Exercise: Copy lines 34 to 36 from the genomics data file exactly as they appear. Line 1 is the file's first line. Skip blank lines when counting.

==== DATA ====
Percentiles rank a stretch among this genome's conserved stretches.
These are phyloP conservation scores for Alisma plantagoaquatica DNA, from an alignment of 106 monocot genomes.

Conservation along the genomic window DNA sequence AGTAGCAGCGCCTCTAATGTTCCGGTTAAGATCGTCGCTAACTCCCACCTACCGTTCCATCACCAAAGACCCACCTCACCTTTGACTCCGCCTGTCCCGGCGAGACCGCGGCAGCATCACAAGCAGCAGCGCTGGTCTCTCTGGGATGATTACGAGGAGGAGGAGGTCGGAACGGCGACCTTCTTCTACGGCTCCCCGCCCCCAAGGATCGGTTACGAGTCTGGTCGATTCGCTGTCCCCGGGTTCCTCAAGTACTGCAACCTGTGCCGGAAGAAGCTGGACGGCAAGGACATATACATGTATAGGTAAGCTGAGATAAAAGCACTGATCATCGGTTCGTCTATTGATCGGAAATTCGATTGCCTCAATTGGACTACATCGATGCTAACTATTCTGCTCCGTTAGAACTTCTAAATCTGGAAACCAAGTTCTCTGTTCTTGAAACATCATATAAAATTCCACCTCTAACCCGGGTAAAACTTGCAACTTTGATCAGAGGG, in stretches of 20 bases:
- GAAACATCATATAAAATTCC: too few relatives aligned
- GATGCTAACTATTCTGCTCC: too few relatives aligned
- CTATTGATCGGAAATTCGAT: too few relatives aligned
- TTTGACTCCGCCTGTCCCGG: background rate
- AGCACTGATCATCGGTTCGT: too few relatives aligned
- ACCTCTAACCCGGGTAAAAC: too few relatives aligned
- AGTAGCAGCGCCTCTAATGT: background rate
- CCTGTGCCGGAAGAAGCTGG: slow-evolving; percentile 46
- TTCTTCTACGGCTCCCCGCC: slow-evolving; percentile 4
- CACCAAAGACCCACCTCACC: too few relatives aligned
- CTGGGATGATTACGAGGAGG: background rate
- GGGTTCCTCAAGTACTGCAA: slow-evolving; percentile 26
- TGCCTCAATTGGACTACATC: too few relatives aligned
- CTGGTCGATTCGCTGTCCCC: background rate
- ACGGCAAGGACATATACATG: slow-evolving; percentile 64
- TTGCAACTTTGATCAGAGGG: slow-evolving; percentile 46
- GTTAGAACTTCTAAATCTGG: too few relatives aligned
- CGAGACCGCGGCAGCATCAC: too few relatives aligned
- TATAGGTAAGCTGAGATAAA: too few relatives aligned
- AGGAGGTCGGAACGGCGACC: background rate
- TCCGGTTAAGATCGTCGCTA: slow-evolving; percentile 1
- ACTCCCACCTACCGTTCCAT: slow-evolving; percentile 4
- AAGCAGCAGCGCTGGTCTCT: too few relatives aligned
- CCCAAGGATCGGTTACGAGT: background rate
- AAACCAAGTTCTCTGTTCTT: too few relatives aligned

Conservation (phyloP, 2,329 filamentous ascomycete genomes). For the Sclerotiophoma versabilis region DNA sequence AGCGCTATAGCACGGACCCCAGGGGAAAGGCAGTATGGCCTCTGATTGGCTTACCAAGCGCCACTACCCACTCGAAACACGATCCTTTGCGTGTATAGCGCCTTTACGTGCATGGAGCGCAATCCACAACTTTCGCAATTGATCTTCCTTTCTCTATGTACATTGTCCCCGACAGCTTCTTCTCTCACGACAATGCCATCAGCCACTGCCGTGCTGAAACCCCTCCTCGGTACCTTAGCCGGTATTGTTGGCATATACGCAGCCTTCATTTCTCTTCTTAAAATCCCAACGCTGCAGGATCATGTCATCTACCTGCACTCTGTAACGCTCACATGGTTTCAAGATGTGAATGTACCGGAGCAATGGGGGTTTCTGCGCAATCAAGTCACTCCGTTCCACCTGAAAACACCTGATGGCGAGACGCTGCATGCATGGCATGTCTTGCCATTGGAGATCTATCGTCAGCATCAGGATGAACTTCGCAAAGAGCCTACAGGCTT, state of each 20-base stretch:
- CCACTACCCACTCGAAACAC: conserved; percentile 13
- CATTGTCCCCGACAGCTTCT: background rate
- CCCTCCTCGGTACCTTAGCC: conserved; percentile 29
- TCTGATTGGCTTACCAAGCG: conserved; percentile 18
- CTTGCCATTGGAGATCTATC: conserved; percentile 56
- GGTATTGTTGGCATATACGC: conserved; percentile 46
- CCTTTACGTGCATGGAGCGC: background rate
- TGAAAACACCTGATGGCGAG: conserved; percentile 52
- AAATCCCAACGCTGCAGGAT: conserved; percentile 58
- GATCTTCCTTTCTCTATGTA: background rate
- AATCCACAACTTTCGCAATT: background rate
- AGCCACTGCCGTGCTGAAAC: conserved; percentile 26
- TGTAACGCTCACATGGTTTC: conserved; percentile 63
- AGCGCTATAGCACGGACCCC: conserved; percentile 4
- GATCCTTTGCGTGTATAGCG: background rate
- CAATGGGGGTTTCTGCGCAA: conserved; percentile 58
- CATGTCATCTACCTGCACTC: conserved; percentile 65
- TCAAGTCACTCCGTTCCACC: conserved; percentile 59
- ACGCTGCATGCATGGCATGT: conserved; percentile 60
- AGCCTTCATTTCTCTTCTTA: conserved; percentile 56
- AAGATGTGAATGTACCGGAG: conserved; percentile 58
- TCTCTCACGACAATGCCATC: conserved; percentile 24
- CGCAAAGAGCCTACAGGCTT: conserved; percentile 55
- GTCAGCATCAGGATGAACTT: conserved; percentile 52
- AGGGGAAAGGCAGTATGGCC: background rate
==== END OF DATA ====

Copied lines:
- CTTGCCATTGGAGATCTATC: conserved; percentile 56
- GGTATTGTTGGCATATACGC: conserved; percentile 46
- CCTTTACGTGCATGGAGCGC: background rate